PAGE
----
Keira Knightley on The Imitation Game and feminism
10th November 2014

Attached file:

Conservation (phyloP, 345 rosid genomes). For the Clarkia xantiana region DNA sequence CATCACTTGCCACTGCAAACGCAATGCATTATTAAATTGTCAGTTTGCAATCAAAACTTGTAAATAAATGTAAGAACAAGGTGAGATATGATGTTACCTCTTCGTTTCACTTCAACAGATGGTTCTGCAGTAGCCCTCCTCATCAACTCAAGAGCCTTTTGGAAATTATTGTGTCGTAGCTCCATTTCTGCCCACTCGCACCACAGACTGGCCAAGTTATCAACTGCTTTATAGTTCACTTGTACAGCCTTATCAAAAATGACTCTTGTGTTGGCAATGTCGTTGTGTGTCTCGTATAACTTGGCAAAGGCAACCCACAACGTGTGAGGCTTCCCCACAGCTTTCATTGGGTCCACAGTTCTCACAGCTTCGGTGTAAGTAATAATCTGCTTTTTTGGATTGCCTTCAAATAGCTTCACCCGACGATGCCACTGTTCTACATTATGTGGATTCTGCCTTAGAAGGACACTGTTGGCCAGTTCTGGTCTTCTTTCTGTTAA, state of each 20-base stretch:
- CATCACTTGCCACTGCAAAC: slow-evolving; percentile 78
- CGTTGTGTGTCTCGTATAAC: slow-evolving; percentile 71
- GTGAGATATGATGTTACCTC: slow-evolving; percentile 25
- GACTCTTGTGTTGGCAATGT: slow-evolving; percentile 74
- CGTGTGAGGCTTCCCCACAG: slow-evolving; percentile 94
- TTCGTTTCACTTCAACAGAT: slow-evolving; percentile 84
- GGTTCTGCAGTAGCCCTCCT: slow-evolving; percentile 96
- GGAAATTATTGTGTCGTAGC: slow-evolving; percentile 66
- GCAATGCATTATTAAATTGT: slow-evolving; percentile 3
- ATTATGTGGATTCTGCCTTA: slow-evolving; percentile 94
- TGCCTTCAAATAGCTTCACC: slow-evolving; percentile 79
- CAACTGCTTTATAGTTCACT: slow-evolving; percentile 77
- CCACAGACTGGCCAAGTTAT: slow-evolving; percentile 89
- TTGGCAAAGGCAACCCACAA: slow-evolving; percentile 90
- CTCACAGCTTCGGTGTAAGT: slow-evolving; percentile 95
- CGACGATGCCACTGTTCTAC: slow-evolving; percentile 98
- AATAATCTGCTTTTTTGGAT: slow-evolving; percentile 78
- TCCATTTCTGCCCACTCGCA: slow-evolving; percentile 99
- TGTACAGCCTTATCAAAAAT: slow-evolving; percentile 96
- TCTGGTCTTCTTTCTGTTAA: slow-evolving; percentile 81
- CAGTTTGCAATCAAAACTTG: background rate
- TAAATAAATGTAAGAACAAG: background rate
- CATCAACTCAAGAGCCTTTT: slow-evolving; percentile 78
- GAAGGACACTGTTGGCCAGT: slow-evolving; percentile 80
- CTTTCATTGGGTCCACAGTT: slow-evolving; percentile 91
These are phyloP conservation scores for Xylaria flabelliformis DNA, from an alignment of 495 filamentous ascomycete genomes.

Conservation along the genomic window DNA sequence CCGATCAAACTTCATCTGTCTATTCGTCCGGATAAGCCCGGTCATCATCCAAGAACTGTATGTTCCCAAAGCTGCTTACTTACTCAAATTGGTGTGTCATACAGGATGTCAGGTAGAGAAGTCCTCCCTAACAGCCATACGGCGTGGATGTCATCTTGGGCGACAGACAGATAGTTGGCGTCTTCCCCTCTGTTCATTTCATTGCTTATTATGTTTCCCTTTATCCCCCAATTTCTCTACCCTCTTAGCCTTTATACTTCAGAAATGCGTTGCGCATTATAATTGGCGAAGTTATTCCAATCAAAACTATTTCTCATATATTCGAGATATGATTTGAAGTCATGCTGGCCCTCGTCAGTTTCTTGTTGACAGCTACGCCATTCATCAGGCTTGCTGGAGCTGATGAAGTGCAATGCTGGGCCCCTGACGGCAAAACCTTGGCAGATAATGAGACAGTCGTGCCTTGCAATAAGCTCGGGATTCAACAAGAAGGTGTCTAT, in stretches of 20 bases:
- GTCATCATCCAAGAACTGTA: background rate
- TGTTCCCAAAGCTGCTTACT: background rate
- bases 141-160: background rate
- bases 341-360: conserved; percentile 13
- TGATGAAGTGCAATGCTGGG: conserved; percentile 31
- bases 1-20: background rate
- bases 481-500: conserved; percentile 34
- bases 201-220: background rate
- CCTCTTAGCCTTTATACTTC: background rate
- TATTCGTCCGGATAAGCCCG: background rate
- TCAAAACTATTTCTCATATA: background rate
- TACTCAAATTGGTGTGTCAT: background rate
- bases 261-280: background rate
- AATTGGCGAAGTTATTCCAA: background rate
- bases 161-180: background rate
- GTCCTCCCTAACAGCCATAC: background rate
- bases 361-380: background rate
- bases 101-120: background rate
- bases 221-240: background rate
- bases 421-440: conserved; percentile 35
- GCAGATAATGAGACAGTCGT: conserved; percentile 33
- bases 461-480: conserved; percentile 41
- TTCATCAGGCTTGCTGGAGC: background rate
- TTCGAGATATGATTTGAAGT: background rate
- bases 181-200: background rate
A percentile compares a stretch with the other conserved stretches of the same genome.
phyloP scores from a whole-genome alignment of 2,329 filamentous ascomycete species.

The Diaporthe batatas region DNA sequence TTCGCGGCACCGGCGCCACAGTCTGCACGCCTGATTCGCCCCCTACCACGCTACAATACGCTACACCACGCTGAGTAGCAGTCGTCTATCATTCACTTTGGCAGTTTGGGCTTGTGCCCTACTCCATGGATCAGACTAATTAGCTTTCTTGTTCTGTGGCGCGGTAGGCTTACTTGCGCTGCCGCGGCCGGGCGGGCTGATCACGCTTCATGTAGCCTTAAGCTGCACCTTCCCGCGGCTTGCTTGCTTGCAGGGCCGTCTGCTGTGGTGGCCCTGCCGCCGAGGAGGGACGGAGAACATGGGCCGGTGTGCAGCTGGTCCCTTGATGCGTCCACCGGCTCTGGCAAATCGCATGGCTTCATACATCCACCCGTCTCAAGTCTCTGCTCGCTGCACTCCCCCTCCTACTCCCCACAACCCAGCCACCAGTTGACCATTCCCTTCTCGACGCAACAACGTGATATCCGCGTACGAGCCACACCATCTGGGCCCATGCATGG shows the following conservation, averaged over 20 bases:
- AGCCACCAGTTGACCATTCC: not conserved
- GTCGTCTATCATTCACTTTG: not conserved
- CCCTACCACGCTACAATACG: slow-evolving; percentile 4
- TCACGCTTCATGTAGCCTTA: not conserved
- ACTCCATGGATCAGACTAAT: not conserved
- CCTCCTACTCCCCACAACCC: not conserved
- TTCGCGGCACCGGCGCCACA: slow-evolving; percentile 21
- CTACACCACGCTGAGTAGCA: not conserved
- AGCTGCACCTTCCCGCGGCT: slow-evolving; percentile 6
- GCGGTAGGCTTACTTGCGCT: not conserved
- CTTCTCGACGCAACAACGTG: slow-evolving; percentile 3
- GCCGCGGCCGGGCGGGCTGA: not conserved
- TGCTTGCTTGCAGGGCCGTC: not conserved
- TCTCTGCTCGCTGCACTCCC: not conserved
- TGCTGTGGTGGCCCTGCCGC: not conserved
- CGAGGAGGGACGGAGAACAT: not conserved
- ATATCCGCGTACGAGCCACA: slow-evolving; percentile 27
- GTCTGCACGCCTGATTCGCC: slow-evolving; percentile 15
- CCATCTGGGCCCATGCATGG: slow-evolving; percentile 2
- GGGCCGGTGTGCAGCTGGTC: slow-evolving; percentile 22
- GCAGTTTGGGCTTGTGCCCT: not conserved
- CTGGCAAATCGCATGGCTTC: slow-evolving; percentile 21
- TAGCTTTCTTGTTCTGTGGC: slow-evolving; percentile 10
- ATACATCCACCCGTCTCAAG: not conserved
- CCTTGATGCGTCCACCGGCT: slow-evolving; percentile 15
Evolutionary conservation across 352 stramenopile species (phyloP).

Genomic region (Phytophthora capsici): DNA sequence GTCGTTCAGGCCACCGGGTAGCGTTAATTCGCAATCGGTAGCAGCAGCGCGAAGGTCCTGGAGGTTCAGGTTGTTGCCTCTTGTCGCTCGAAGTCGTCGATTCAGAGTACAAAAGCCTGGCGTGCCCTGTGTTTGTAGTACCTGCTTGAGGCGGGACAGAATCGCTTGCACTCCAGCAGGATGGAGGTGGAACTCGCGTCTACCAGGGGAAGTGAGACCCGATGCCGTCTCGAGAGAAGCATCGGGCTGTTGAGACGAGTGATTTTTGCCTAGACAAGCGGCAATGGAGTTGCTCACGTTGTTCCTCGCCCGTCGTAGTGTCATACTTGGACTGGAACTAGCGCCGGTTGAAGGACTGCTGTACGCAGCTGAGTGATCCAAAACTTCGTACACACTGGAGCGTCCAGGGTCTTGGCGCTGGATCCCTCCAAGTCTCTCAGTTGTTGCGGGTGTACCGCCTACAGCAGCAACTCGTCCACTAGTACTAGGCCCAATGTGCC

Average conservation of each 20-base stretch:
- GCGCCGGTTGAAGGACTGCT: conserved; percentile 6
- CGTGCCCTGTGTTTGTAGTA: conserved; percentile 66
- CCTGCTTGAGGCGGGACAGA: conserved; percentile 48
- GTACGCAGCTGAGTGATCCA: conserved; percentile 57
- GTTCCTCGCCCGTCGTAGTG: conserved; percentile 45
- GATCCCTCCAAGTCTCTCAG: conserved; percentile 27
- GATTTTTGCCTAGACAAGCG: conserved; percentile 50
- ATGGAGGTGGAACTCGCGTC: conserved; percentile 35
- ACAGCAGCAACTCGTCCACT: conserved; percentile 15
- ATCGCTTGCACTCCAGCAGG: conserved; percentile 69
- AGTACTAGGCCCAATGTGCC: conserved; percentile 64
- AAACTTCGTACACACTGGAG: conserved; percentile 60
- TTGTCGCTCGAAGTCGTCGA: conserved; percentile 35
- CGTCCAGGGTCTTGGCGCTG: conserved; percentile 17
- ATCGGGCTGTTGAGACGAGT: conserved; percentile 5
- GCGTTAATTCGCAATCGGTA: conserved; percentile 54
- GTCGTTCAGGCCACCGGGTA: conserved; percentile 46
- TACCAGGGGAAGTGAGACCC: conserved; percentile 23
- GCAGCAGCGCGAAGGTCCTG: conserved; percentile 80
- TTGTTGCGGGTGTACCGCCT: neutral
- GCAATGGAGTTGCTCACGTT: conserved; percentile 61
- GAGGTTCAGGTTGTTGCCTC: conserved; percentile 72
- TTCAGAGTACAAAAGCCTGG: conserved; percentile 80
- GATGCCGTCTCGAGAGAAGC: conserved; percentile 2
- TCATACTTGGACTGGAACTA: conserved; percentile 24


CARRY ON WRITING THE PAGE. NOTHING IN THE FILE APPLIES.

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Acclaimed British actor Keira Knightley may have a reputation for talking in a posh way onscreen (thanks to eye-catching turns in films like Atonement and The Duchess), but the task of finding her voice for her role as Joan Clarke, the close friend and colleague of Enigma code-breaker Alan Turing in The Imitation Game, involved more than just recycling accents and inflections of past characters - there was serious research to be done. "There was an interview she gave that’s online when she was in her late 70s," Knightley says. "I watched that and certainly took that quality of quiet, very nice femininity I found interesting." She had the difficult task of bringing the character to life for audiences whilst remaining true to the real person, but It must also have helped that she admired her character. This is of course hindered (or some may say helped) by the fact that Clarke is lesser-known to the public than Turing. Knightley says: "I liked the idea she broke boundaries in her own right, but didn’t go about it like a bull in a china shop. People didn’t see her coming, which was something I got watching her online." Clarke was an important person in Turing’s life. Though he was gay, there is likely there was a close bond between them; a meeting of minds that Knightley and Cumberbatch endeavoured to capture on camera: "That great friendship and love that existed between her and Alan – you could really feel that in the interview. She was so protective talking about him. But, given how important she was there is very little." Though eager to talk about the character of Turing, she caused a bit of a stir at the press conference for The Imitation Game in London when it is suggested that the man could be considered autistic, with her becoming quite visibly unimpressed by the suggestion: "I didn’t think autistic. No, I just thought he was what Benedict had gone for. I thought it was a wonderful characterisation and made complete sense. I read the same biographies that Benedict had read and the same wonderful script. We don’t actually know because there are no recordings." For her, Cumberbatch’s performance is a reliable indicator of what Turing was like: "As a characterisation I felt it was beautiful, and really got the essence of what I’d read." Clarke was not fully accepted in her role as a code-breaker due, as the film suggests, to the sexism of the time. So does Knightley consider there to be a comparison worth making between her and the new phase of modern feminism we are currently going through? "Sure," she says. "The actual Joan was fighting for a place at the table and equal pay - and I think those are the two main things today (that) feminists are fighting for."
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